In Machete‘s prologue, Mexican Federal Police officer Cortez (Danny Trejo), nicknamed Machete for his weapon of choice, tries to rescue a nude female victim from the clutches of a drug gang run by kingpin Torrez (Steven Seagal). But the girl (Mayra Leal) is secretly working for Torrez (she pulls a cell phone hidden in her privates to call him), and so is the police chief. This results in the murder of Machete’s family, but his life is spared, as the cocky Torrez tells him he doesn’t deserve to die honorably. A few years later, Machete is working as an illegal immigrant day laborer in Texas, helped into the country by an underground network run by the mysterious revolutionary Shé (Michelle Rodriguez, hot). Shé, of course, conceals her identity by working a taco truck, while occasionally being harassed by FBI agent Sartana (Jessica Alba, also hot). Machete is soon picked up by businessman Michael Booth (Jeff Fahey), who offers him $150,000 to assassinate Texas Senator John McLaughlin (Robert De Niro), who runs a campaign platform based on getting rid of all the illegals. As you might have guessed from the fake (or real) trailer, Machete is double-crossed and Booth is revealed to be the Senator’s campaign manager and right hand man. Soon, Trejo is on the run, and to survive he must rely on his skills as a kick-ass Federale as well as the help of Shé, Sartana, the network, and his brother (Cheech Marin), who is now a priest (or at least, masquerading as one).
Only a Seagal can kill a Seagal.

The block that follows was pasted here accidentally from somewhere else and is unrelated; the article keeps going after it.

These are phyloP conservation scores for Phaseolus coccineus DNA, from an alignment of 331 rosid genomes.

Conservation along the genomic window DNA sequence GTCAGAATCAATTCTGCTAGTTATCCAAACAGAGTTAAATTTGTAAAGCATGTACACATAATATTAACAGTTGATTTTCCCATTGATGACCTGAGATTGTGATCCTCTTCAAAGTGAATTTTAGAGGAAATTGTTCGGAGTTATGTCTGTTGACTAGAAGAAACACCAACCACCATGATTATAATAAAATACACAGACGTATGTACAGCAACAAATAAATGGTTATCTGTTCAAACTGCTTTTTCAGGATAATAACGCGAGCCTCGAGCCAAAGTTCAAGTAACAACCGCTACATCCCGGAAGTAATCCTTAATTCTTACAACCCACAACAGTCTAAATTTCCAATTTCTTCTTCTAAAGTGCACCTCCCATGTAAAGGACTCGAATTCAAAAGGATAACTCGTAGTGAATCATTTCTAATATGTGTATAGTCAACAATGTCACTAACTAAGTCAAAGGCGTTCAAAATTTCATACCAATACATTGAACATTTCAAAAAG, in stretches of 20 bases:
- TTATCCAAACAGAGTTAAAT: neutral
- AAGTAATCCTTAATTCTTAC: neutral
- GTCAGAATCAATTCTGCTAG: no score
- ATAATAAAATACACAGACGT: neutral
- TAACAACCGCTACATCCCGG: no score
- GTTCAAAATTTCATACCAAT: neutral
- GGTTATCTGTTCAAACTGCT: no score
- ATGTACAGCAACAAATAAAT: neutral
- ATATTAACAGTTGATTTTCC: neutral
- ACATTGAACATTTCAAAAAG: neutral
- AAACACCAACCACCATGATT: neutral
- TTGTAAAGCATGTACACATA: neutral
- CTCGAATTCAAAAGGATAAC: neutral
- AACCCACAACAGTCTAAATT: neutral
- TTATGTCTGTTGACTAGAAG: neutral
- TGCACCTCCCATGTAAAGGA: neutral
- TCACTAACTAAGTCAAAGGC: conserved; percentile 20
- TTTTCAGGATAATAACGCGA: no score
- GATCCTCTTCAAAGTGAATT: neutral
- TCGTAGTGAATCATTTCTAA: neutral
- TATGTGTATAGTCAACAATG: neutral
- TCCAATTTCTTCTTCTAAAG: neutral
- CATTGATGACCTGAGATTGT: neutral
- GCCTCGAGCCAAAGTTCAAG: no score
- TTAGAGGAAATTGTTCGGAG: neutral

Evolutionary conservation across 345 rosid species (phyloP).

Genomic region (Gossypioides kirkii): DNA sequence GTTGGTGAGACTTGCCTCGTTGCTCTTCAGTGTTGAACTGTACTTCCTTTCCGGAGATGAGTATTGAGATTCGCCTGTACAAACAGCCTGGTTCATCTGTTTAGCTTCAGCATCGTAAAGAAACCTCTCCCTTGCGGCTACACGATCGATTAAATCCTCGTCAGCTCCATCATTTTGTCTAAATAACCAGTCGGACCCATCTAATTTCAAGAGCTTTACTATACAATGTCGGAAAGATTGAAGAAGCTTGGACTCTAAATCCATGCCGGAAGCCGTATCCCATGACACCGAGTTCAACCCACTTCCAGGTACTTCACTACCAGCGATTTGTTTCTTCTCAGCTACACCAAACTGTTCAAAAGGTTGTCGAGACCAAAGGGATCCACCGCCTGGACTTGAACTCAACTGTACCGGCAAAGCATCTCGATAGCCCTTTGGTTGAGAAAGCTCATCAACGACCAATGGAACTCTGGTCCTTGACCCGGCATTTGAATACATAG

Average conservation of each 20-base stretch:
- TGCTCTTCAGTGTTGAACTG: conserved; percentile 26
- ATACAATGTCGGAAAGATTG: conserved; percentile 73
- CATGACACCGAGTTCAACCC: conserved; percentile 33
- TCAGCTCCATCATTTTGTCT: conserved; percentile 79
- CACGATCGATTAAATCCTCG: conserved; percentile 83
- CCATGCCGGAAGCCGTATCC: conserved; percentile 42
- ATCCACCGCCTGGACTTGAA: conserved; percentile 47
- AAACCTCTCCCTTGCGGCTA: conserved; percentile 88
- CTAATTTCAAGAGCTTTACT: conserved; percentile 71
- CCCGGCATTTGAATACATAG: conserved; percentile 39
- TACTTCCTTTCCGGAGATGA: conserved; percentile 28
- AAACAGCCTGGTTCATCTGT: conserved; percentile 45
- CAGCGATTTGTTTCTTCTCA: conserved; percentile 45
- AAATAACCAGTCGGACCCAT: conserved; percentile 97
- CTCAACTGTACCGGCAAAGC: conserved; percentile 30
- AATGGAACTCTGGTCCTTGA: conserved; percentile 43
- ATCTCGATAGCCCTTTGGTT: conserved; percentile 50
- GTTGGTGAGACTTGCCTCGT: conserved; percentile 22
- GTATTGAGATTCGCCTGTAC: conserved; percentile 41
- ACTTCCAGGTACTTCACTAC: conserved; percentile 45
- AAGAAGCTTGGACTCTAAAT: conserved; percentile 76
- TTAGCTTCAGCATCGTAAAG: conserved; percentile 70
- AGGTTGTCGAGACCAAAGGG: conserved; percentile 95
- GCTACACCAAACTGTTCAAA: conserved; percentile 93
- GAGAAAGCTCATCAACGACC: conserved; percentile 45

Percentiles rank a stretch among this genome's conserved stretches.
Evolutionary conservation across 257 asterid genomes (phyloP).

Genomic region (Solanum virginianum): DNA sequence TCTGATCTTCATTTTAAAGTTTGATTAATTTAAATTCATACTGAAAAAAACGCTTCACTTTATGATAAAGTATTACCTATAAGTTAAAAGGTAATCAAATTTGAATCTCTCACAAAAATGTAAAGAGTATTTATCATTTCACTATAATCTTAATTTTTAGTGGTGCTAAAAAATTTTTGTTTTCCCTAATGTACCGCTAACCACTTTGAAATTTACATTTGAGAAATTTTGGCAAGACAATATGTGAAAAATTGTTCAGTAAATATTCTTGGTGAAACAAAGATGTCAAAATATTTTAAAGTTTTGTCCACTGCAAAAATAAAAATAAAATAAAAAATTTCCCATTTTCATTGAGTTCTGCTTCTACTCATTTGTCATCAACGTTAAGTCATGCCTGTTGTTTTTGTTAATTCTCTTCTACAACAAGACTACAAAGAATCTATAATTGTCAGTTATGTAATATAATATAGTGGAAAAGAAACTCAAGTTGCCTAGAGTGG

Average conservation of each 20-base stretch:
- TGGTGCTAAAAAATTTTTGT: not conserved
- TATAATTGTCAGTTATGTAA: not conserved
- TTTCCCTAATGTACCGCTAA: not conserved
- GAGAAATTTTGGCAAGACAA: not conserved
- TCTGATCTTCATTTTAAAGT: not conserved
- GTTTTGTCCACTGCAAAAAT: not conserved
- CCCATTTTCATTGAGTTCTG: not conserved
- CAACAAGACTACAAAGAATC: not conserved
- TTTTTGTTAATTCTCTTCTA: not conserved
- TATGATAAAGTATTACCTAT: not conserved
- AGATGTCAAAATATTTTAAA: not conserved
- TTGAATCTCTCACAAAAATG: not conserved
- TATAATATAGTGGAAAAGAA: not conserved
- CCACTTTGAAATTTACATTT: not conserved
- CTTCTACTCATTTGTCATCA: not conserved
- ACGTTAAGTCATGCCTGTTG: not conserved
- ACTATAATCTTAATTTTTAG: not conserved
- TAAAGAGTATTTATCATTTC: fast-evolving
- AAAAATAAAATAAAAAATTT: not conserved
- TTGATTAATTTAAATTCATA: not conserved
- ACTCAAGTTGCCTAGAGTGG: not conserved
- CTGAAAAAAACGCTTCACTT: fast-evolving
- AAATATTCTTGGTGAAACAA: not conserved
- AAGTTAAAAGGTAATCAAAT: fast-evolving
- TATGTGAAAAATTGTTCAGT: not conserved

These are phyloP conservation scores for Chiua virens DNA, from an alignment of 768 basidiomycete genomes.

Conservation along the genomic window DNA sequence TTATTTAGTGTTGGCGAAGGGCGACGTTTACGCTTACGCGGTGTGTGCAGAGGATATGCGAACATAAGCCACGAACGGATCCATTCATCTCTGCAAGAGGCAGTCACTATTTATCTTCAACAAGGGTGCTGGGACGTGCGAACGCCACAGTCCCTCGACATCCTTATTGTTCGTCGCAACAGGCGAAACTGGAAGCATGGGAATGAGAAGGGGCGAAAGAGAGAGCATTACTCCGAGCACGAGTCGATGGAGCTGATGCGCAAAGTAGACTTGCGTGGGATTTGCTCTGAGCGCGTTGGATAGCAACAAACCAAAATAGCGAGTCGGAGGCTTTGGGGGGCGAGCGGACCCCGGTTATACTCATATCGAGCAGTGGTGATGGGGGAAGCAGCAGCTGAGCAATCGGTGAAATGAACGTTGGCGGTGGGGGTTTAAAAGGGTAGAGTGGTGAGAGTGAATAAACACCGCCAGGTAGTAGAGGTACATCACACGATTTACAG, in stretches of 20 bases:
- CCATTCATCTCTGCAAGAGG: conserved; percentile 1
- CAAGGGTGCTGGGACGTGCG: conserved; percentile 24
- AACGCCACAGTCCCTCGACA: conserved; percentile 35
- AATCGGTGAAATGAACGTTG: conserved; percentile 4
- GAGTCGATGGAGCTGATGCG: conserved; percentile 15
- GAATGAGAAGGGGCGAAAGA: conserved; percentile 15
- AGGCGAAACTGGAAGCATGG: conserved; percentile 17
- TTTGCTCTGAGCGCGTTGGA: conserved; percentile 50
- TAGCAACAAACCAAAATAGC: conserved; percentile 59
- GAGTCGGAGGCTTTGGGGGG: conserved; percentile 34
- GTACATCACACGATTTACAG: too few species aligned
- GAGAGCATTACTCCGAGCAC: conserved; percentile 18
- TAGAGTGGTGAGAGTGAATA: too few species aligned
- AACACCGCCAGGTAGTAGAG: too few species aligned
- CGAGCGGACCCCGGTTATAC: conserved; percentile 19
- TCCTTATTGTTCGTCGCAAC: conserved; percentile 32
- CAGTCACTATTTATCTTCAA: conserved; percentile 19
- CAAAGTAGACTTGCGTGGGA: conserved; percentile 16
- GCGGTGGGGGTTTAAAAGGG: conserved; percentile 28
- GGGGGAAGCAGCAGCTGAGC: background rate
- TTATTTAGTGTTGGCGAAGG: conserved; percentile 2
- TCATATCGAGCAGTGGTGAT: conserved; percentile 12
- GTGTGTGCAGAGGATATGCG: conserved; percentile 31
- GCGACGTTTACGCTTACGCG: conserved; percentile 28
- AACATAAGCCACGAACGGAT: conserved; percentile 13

Machete reveals itself to be an absurd parody that mixes equal amounts of over-the-top gore and overly-complex plotting (for an exploitation film, anyway). While having Trejo perform eye-opening acts such as multiple-decapitations-by-machete and using a bad-guy’s intestines as a rope to escape a building, the film reveals all the major antagonists to be working together – the businessman Booth has a drug business on the side while trying to help the Senator build a border wall, who is helped by local vigilante/minuteman Von Jackson (Don Johnson) and his merry band of good-ole-boys who like to shoot immigrants sneaking over the border (even if they happen to be pregnant – you know, can’t have any anchor babies). Von gets his weapons from – who else? – drug dealer Torrez, who also wants a border fence so he can better control the drug trade. By the way, Booth has an uninhibited wife (Alicia Rachel Marek) and daughter (Lindsay Lohan) who have no problem getting it on with Machete for a special home video, which will naturally be seen by the increasingly unhinged hubby/daddy, who ends up crucifying Machete’s Padre-brother to a church cross (but not before Cheech gets to re-enact his scenes from the trailer). The film is filled with ridiculous sequences, funny lines (“Machete don’t text”), inappropriate porn music, unbelievable plot developments (the bad guy happens to reveal all his plans to the priest at confession time), and very broad swipes at anti-immigration adherents.